Samuel Cabble, like any other 19-year-old, joined the U.S. Army for familiar reasons. He joined for his country. He joined for his family. He joined for his faith. The difference between Cabble and other people who join the military every day is that Cabble had just escaped from enslavement in Missouri and was fighting to maintain his freedom.
Cabble (also spelled Cable) served with the 55th Massachusetts Infantry and was one of more than 200,000 people of color who served in the U.S. Army or Navy during the Civil War.
The United States Colored Troops were established in May 1863, a few months after President Abraham Lincoln issued the Emancipation Proclamation. The Emancipation Proclamation freed enslaved people in the Confederate-controlled areas of Southern states. The Bureau of Colored Troops oversaw the growing number of formerly enslaved and free people of color who joined the military to fight for the Union. The 54th Massachusetts (famous for its attack at Fort Wagner, S.C., in July 1863) as well as the 55th Massachusetts (recruited at the same time as the 54th) were among a handful of Black regiments allowed to retain their state volunteer designations instead of being re-numbered as USCT regiments.
The USCT was comprised of 135 regiments of infantry soldiers. In addition to infantry, the USCT had 13 heavy artillery, six cavalry, and a light artillery regiment. The people of color who were not allowed to enlist, such as women, helped the war effort by being cooks, spies, nurses, and scouts. Although a small number of Black soldiers received officers’ commissions towards the end of the war, and many served as noncommissioned officers (such as corporals and sergeants), the USCT was primarily commanded by white officers.
Before the establishment of the USCT, many whites (even Lincoln) were skeptical about African Americans joining the U.S. Army, but the soldiers of the USCT consistently demonstrated their courage and dedication.
Soon after he joined the army, Cabble wrote a letter to his wife that showed his passion for his mission. He wrote, “great is the outpouring of the colored people that is now rallying with the hearts of lions against that very curse that has separated you an me yet we shall meet again and oh what a happy time that will be when this ungodly rebellion shall be put down and the curses of our land is trampled under our feet i am a soldier now and i shall use my utmost endeavor to strike at the rebellion and the heart of this system that so long has kept us in chains . . . remain your own affectionate husband until death.”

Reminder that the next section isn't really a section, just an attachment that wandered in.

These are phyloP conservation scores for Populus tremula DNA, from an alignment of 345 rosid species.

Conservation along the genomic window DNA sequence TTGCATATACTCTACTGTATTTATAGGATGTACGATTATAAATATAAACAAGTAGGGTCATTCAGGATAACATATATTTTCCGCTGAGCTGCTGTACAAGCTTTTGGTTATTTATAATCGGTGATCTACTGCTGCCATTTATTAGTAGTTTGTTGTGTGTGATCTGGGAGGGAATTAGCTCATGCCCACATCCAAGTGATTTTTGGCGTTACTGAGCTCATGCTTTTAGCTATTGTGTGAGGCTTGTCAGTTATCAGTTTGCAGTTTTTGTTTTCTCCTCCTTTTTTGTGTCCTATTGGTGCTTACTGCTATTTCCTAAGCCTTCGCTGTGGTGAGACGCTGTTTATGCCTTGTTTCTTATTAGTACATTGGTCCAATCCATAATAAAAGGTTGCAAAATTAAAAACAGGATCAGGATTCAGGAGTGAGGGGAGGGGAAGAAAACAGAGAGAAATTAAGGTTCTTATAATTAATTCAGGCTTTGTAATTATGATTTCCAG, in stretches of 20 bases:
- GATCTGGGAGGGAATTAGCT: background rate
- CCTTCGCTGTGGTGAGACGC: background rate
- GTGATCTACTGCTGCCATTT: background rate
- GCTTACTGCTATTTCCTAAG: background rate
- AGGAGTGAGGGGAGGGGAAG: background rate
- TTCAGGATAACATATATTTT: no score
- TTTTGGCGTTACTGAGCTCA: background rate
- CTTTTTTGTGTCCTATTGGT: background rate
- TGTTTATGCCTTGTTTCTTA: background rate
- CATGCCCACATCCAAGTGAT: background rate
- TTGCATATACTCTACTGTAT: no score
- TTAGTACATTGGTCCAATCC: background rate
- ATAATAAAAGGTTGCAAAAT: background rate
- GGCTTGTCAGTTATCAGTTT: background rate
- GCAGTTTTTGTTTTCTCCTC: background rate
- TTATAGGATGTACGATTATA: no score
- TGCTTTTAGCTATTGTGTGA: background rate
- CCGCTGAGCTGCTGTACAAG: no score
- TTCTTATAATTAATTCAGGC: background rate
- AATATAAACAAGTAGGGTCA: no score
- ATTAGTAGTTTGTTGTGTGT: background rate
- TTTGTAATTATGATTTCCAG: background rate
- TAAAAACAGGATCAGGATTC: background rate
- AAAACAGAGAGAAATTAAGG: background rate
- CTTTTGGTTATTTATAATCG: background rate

The United States Colored Troops proved themselves as fighting soldiers on the battlefield. Army officials initially assumed that Black regiments would rarely see combat. Instead, these regiments ended up fighting in virtually every major military campaign in which Union armies were involved during the last two years of the Civil War. About 3,000 USCT soldiers were killed in combat, while another 68,000 died of disease, a death rate far higher than for white troops. Additionally, members of the USCT were awarded at least 18 Medals of Honor.
After the war, discharged USCT soldiers had to build new lives for themselves, finding lost family members, building new communities, and making their way as free citizens in a country rife with racism and discrimination. Records show that Cabble returned to Missouri to legally marry his wife before moving to Denver, where he lived until his death in 1905 of renal failure.
However, before he made the trek back to Missouri, Cabble purchased his army-issue rifle-musket when he was mustered out of service. Like many of his comrades, he thought he might need it for self-defense when he returned home. Thomas Baker, a drummer in the 55th Massachusetts, had no rifle to bring home, but instead purchased his army drum. That drum is now on exhibit in the upstairs gallery of Cyclorama: The Big Picture.
Most USCT veterans found that their military service at least earned them trust and respect within the Black community. And during Reconstruction, some USCT veterans were able to take advantage of the freedom they fought so hard to obtain by being elected to state legislatures and the U.S. Congress.